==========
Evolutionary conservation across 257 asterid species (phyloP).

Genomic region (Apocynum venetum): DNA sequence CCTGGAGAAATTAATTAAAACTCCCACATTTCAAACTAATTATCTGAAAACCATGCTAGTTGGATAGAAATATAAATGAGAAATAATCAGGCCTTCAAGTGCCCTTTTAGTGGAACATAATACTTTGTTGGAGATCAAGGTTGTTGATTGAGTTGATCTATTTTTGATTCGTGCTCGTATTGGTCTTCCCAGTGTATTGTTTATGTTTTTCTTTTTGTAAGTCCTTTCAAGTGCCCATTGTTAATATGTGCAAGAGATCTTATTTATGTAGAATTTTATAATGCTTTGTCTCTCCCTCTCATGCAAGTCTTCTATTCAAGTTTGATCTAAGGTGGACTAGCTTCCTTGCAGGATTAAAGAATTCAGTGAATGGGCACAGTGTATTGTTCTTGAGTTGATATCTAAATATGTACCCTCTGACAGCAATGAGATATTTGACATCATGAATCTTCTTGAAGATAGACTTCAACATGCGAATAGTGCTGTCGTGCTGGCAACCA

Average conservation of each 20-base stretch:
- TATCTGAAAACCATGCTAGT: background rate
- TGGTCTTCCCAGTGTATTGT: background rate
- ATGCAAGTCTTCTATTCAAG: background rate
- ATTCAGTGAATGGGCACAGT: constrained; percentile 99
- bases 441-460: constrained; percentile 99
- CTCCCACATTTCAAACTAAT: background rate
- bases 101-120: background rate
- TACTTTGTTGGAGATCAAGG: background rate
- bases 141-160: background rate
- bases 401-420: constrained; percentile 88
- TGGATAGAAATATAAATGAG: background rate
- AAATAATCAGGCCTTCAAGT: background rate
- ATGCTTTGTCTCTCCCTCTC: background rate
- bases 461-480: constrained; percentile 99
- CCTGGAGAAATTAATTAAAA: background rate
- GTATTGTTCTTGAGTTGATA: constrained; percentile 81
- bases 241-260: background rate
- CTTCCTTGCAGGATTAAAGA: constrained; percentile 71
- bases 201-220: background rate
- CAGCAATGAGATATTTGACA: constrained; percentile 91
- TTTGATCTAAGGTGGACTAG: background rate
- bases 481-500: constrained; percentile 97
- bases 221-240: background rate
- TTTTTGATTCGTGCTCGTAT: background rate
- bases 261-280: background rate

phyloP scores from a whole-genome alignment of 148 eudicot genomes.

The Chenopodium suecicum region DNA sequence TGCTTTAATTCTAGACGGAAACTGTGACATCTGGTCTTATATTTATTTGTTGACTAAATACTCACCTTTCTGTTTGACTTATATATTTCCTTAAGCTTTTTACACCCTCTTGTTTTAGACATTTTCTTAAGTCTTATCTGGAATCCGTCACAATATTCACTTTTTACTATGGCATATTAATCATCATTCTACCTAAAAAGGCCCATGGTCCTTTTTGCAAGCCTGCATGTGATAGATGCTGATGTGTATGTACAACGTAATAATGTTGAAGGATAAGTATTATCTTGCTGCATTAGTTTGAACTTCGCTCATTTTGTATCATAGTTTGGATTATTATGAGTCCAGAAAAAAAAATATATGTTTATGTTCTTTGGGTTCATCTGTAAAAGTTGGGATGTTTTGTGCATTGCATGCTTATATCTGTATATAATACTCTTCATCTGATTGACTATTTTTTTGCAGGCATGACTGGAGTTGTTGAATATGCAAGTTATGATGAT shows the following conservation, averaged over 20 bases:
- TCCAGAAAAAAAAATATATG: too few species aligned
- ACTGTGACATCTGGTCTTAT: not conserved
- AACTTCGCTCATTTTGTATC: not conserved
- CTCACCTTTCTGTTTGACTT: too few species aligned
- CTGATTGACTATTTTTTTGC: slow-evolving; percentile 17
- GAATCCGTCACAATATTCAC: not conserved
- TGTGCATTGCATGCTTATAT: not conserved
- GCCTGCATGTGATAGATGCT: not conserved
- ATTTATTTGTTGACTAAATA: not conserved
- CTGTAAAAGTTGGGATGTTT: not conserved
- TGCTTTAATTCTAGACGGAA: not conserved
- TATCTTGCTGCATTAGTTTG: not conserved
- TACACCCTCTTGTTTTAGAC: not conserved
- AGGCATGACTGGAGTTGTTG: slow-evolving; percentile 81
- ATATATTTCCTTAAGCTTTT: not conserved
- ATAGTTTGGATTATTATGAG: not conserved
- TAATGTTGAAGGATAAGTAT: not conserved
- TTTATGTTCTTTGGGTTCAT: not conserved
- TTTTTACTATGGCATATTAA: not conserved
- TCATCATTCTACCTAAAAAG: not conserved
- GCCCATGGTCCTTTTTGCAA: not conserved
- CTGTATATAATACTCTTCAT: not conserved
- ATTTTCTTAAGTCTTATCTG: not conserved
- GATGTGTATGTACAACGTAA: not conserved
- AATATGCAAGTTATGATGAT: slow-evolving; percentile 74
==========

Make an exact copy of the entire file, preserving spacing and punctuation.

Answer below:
Evolutionary conservation across 257 asterid species (phyloP).

Genomic region (Apocynum venetum): DNA sequence CCTGGAGAAATTAATTAAAACTCCCACATTTCAAACTAATTATCTGAAAACCATGCTAGTTGGATAGAAATATAAATGAGAAATAATCAGGCCTTCAAGTGCCCTTTTAGTGGAACATAATACTTTGTTGGAGATCAAGGTTGTTGATTGAGTTGATCTATTTTTGATTCGTGCTCGTATTGGTCTTCCCAGTGTATTGTTTATGTTTTTCTTTTTGTAAGTCCTTTCAAGTGCCCATTGTTAATATGTGCAAGAGATCTTATTTATGTAGAATTTTATAATGCTTTGTCTCTCCCTCTCATGCAAGTCTTCTATTCAAGTTTGATCTAAGGTGGACTAGCTTCCTTGCAGGATTAAAGAATTCAGTGAATGGGCACAGTGTATTGTTCTTGAGTTGATATCTAAATATGTACCCTCTGACAGCAATGAGATATTTGACATCATGAATCTTCTTGAAGATAGACTTCAACATGCGAATAGTGCTGTCGTGCTGGCAACCA

Average conservation of each 20-base stretch:
- TATCTGAAAACCATGCTAGT: background rate
- TGGTCTTCCCAGTGTATTGT: background rate
- ATGCAAGTCTTCTATTCAAG: background rate
- ATTCAGTGAATGGGCACAGT: constrained; percentile 99
- bases 441-460: constrained; percentile 99
- CTCCCACATTTCAAACTAAT: background rate
- bases 101-120: background rate
- TACTTTGTTGGAGATCAAGG: background rate
- bases 141-160: background rate
- bases 401-420: constrained; percentile 88
- TGGATAGAAATATAAATGAG: background rate
- AAATAATCAGGCCTTCAAGT: background rate
- ATGCTTTGTCTCTCCCTCTC: background rate
- bases 461-480: constrained; percentile 99
- CCTGGAGAAATTAATTAAAA: background rate
- GTATTGTTCTTGAGTTGATA: constrained; percentile 81
- bases 241-260: background rate
- CTTCCTTGCAGGATTAAAGA: constrained; percentile 71
- bases 201-220: background rate
- CAGCAATGAGATATTTGACA: constrained; percentile 91
- TTTGATCTAAGGTGGACTAG: background rate
- bases 481-500: constrained; percentile 97
- bases 221-240: background rate
- TTTTTGATTCGTGCTCGTAT: background rate
- bases 261-280: background rate

phyloP scores from a whole-genome alignment of 148 eudicot genomes.

The Chenopodium suecicum region DNA sequence TGCTTTAATTCTAGACGGAAACTGTGACATCTGGTCTTATATTTATTTGTTGACTAAATACTCACCTTTCTGTTTGACTTATATATTTCCTTAAGCTTTTTACACCCTCTTGTTTTAGACATTTTCTTAAGTCTTATCTGGAATCCGTCACAATATTCACTTTTTACTATGGCATATTAATCATCATTCTACCTAAAAAGGCCCATGGTCCTTTTTGCAAGCCTGCATGTGATAGATGCTGATGTGTATGTACAACGTAATAATGTTGAAGGATAAGTATTATCTTGCTGCATTAGTTTGAACTTCGCTCATTTTGTATCATAGTTTGGATTATTATGAGTCCAGAAAAAAAAATATATGTTTATGTTCTTTGGGTTCATCTGTAAAAGTTGGGATGTTTTGTGCATTGCATGCTTATATCTGTATATAATACTCTTCATCTGATTGACTATTTTTTTGCAGGCATGACTGGAGTTGTTGAATATGCAAGTTATGATGAT shows the following conservation, averaged over 20 bases:
- TCCAGAAAAAAAAATATATG: too few species aligned
- ACTGTGACATCTGGTCTTAT: not conserved
- AACTTCGCTCATTTTGTATC: not conserved
- CTCACCTTTCTGTTTGACTT: too few species aligned
- CTGATTGACTATTTTTTTGC: slow-evolving; percentile 17
- GAATCCGTCACAATATTCAC: not conserved
- TGTGCATTGCATGCTTATAT: not conserved
- GCCTGCATGTGATAGATGCT: not conserved
- ATTTATTTGTTGACTAAATA: not conserved
- CTGTAAAAGTTGGGATGTTT: not conserved
- TGCTTTAATTCTAGACGGAA: not conserved
- TATCTTGCTGCATTAGTTTG: not conserved
- TACACCCTCTTGTTTTAGAC: not conserved
- AGGCATGACTGGAGTTGTTG: slow-evolving; percentile 81
- ATATATTTCCTTAAGCTTTT: not conserved
- ATAGTTTGGATTATTATGAG: not conserved
- TAATGTTGAAGGATAAGTAT: not conserved
- TTTATGTTCTTTGGGTTCAT: not conserved
- TTTTTACTATGGCATATTAA: not conserved
- TCATCATTCTACCTAAAAAG: not conserved
- GCCCATGGTCCTTTTTGCAA: not conserved
- CTGTATATAATACTCTTCAT: not conserved
- ATTTTCTTAAGTCTTATCTG: not conserved
- GATGTGTATGTACAACGTAA: not conserved
- AATATGCAAGTTATGATGAT: slow-evolving; percentile 74